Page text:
Her thoughtful use of line work and spacing expresses as much as the language. Loy could turn that same care for her own experience without ever descending into sappy pathos. “Parturition” describes her childbirth as her husband visited his mistress:
I am the centre
Of a circle of pain
Exceeding its boundaries in every direction
The irresponsibility of the male
Leaves woman her superior Inferiority
He is running up-stairs
I am climbing a distorted mountain of agony
Incidentally with the exhaustion of control
I reach the summit
And gradually subside into anticipation of
Which never comes
For another mountain is growing up
Which goaded by the unavoidable
I must traverse
When her child died a year later, she would wait ten years to write in “Ada Gives Birth to Ova” from the longer poem Anglo-Mongrels and the Rose:
apprenticed to the butcher business
offers organic wares
A dim inheritor
Of this undeniable flesh.
Loy frequently adopted the third person and included snippets of conversations from friends, lovers, strangers, salons, and private whisperings into her writings. Others were as real to her as her own interiority, her voice mocking, mimicking, and claiming with a surprising aplomb. Caws presents Loy’s life full of partnerships and relationships, love and loss as one of continuous becoming, “nothing derogatory and everything celebratory” even as she began to age, with her life concluding in Aspen where her daughters lived. Loy’s message in “There is Neither Life nor Death” from her youth remained ever true:
There is no Space or Time
And tame things
Have no immensity.
In an era careful to avoid great man narratives like genius, Caws’s subtitle “Apology of Genius” is a provocation just slightly tempered by the rhetorical apologia. And yet, the need to write a defense of genius as regards to Mina Loy, given the admiration of her peers, is a reminder of the challenges that women faced in gaining recognition. The Civil Rights movement helped compel such reclamatory efforts, though these occurred with difficulty alongside the deconstruction of grand narratives posited by post-structuralism, which abandoned the canon as a regressive mode of thinking. This challenged efforts to insert new figures and so the canon remained staunch, albeit veiled. Recognizing that privilege enabled this lineage of men to produce the discourse that defines Western Civilization (please do imagine that phrase with an echo effect) doesn’t discount the strange and often radical ideas presented across those texts. They are singular. In that context, it’s even more important to note how others without that privilege were truly extraordinary in their ability to depart from the path determined for them. To quote one such canonical figure, Kant described genius in The Critique of Judgment as:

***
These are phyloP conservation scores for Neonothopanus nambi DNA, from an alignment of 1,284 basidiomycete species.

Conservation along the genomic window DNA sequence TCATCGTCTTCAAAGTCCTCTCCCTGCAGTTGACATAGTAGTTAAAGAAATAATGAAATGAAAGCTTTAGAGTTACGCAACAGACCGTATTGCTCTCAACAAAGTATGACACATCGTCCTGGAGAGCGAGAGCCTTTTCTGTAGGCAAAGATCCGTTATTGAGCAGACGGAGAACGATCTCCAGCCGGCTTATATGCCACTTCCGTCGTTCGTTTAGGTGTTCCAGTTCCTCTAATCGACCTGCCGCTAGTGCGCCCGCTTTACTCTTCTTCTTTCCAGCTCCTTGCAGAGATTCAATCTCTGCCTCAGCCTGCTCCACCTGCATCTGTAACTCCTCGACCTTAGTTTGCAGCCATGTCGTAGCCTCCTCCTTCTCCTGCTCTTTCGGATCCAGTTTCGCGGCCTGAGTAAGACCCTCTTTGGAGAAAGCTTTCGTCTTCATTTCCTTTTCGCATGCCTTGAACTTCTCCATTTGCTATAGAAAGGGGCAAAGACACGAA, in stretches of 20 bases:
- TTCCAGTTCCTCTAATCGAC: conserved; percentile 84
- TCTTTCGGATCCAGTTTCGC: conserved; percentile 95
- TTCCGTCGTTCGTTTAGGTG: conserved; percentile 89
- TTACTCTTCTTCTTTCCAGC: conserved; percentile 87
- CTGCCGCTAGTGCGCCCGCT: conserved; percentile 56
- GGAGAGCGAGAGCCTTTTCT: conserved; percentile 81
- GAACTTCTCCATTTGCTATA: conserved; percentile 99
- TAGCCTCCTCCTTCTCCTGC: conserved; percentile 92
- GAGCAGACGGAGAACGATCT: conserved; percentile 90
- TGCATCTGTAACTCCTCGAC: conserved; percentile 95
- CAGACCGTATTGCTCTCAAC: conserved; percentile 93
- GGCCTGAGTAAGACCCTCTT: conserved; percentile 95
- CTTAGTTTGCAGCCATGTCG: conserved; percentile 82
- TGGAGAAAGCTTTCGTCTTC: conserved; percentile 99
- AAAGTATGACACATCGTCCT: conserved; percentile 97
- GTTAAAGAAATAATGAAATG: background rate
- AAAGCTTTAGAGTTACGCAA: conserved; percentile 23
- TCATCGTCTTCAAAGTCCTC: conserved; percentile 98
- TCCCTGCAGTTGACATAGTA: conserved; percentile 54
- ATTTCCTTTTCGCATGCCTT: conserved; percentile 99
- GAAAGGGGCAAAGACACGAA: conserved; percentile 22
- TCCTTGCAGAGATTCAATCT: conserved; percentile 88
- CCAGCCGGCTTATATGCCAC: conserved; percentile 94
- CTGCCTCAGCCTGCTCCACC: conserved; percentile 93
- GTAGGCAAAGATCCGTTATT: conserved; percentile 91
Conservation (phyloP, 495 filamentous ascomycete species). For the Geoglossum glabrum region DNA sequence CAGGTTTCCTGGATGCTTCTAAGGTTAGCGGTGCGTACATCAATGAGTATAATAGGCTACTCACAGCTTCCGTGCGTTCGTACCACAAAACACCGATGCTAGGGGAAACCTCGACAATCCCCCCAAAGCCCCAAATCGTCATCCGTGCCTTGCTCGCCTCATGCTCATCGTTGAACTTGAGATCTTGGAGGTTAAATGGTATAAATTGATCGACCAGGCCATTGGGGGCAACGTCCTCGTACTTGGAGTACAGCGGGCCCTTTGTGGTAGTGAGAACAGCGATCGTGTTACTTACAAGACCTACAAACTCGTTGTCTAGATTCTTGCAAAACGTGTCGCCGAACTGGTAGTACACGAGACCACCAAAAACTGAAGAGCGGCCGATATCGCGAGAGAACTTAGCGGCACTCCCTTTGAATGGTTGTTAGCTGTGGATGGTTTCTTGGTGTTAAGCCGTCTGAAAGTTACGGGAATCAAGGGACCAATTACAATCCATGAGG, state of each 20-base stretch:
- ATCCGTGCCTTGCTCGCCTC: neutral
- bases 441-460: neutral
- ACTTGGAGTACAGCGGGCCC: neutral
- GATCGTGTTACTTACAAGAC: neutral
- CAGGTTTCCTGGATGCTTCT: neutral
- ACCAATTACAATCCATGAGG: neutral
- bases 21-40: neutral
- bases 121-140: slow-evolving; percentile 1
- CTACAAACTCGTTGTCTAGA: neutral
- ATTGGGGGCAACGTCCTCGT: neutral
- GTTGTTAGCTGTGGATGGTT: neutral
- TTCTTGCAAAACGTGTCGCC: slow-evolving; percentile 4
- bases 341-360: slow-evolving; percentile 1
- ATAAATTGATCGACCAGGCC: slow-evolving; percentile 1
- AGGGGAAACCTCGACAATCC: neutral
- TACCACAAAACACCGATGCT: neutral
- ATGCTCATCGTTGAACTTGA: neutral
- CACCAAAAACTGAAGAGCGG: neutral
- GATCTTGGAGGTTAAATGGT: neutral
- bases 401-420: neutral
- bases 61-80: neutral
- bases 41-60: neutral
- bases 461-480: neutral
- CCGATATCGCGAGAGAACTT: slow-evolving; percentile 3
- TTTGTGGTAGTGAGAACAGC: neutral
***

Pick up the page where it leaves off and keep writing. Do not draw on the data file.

Genius (1) is a talent for producing that for which no definite rule can be given, and not an aptitude in the way of cleverness for what can be learned according to some rule; and that consequently originality must be its primary property. (2) Since there may also be original nonsense, its products must at the same time be models, i.e., be exemplary; and, consequently, though not themselves derived from imitation, they must serve that purpose for others, i.e., as a standard or rule of estimating.
A genius is someone who can produce something that can’t be prescribed and yet also becomes a model for others. It’s possible to observe from this definition how someone can use their position, context, surroundings, and alliances to produce something that arises from this background and yet is novel. The concept of emergence is apt here. This digression was necessary in order to address Caws’s ruminations at the end of this biography.
Caws speaks personally about Loy’s importance to her own writing, “the entrance to a place in which […] I hope I might have known, like Mina Loy, how to be myself.” It took Caws twenty-one years to write this book, perhaps because Loy’s multiplicity makes her a difficult subject. Her singularity is many. Mina Loy was categorically her own figure and Mary Ann Caws’s biography presents these assorted facets of Loy’s life in a loose arrangement that encourages readers to go beyond the biography and meet, through their own discovery (perhaps recovery) of her works, this irresolvable woman.